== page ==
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Museum of Nature and Humankind

Culturally enhancing the local community, the new Museum of Nature and Humankind is the main enduring legacy bestowed upon the city of Padua following the anniversary celebrations.

Framed as the largest university museum of its kind in Europe, the museum will be an authentic research and dynamic laboratory placed at a prominent national and international level of visibility.

Located in the splendid Palazzo Cavalli, the museum merges collections from the University museums of Mineralogy, Geology, Palaeontology, Zoology, and Anthropology, while reconstituting, at least partially, the original Vallisneri Museum, the beginning of many of the Univeristy’s collections.

The scientific concept of the museum (also presented to the Minister of Cultural Heritage and Activities and Tourism in October 2017) aims at a national and international audience and envisages the unification of precious finds from different collections. The clear and exciting narration of our planet’s history carved in stone with literal fossils allows visitors to view examples of animal adaptation. The museum preserves a thousand years of human artefacts up to this present phase where only the Homo sapiens species is capable of altering every ecosystem.

The museum leads visitors on a unique and exciting experience with an interdisciplinary, interactive, and multimedia scientific interface, showing how Earth is a great system of physical, chemical, and biological elements, which man is naturally part of.

Comparable to that of other major Italian science museums and spread over three floors, the Museum of Nature and Humankind includes a large exhibition area of almost 4,000 square meters for permanent and temporary exhibitions. Entrusted to the architectural studio Guicciardini and Magni, the museum includes the development of innovative solutions for digital exhibits as a compliment to the implementation of a dedicated Museum of Nature and Man app.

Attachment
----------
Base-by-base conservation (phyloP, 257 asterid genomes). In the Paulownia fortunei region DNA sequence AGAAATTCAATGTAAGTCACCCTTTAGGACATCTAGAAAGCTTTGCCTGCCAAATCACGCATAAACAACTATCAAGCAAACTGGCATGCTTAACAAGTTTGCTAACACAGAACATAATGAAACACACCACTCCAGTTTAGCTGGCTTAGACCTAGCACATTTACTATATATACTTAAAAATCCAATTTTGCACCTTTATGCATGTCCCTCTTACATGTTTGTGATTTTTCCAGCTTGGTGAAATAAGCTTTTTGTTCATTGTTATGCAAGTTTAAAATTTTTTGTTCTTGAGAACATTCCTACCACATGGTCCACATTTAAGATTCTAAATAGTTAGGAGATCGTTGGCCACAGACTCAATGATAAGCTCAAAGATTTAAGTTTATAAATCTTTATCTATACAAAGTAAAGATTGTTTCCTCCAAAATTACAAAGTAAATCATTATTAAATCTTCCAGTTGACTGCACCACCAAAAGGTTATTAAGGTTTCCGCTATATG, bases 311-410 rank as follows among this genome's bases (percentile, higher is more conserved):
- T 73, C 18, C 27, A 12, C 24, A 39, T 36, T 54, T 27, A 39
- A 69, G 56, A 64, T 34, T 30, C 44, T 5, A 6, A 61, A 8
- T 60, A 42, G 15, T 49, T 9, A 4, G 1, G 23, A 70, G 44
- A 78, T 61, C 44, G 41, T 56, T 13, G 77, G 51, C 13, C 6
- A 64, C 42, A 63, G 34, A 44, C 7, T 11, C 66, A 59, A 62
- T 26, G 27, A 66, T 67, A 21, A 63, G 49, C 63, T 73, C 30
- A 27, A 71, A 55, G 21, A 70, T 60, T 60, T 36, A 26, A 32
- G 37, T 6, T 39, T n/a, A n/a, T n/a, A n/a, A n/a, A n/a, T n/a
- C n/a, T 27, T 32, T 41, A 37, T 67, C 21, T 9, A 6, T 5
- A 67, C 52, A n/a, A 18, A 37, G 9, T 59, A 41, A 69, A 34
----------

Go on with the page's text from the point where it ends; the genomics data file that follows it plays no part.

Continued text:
Dedicated to temporary exhibitions, the second floor covers up to 400 square metres of space, corrisponding to the average dymensions of scientific exhibitions. The area will allow the University museum system to enhance its heritage by housing an autonomous space for temporary exhibitions to be changed once or twice per year according to costs.

The opportunity to curate and host important international scientific exhibitions allows the Museum of Nature and Man to enter the international networks of the more successful exhibitions.

The auditorium, located on the ground floor and the garden area are set to host a rich program of events. Conferences, video screenings, and meetings aimed at holding the media’s attention to the museum and encouraging an influx of visitors.

Centrally located between the railway station, city centre, and Scrovegni Chapel, the main touristic attraction of the City now enlisted as UNESCO world heritage, and the Eremitani Museum, the new museum is expected to exceed 100,000 visitors per year based on the business plan approved by theBoard of Directors in October 2017.

The museum is at the centre of a specific fundraising campaign, started in 2021, which already gained the support of the Cariparo Foundation.

Project design